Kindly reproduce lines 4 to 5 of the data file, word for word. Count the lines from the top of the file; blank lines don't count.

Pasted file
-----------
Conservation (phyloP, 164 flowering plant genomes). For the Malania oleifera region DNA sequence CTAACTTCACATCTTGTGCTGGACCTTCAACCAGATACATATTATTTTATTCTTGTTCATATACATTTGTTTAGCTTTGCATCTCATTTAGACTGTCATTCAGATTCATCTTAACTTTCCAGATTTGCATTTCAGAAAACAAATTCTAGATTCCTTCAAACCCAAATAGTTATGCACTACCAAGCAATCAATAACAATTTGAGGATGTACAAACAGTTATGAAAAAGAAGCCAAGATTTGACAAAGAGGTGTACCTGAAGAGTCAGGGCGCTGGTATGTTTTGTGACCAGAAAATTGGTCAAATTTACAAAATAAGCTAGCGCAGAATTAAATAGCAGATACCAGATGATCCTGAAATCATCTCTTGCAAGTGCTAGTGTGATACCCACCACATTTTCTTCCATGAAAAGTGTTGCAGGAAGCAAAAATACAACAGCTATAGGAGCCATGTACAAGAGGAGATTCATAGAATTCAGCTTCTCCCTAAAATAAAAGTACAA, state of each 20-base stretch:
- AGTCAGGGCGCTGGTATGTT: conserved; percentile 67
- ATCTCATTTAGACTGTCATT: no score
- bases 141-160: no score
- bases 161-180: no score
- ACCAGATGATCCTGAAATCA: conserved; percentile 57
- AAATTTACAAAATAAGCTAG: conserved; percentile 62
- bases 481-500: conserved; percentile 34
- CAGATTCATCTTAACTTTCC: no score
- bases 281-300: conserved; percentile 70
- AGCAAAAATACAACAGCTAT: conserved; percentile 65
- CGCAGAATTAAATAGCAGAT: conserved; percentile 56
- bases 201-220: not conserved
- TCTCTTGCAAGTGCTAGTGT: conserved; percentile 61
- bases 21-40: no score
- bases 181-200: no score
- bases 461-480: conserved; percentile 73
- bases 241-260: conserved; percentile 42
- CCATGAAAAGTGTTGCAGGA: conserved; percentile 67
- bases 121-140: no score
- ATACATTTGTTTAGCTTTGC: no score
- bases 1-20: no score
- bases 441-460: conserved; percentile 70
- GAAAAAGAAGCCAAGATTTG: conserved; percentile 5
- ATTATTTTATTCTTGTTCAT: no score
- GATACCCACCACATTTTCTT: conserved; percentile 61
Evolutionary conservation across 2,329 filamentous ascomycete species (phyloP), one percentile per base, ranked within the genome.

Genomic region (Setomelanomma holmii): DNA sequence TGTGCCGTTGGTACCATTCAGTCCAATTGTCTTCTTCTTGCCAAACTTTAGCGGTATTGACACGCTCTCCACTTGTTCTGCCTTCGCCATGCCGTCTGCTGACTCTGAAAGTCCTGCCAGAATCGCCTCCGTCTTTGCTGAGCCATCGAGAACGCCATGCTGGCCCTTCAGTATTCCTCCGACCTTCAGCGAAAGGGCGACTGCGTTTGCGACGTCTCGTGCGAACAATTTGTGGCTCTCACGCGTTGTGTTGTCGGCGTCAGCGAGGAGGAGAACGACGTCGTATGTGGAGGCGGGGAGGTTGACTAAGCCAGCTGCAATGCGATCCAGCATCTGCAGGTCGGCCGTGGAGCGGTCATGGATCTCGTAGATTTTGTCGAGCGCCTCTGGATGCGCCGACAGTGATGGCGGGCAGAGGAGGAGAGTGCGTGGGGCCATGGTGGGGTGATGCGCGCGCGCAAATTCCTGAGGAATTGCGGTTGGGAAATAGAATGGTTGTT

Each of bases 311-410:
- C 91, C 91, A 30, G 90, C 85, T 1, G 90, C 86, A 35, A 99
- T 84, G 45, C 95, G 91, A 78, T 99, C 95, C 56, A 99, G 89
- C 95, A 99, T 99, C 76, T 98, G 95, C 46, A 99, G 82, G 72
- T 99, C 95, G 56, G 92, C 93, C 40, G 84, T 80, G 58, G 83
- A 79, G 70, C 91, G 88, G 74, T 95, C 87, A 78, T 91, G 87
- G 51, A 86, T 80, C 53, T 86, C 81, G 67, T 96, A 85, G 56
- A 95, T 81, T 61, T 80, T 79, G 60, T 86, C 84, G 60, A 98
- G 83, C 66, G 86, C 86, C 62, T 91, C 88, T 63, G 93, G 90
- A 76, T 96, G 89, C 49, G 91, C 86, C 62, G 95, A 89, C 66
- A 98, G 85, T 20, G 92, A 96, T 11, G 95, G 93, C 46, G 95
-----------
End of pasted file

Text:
- bases 141-160: no score
- bases 161-180: no score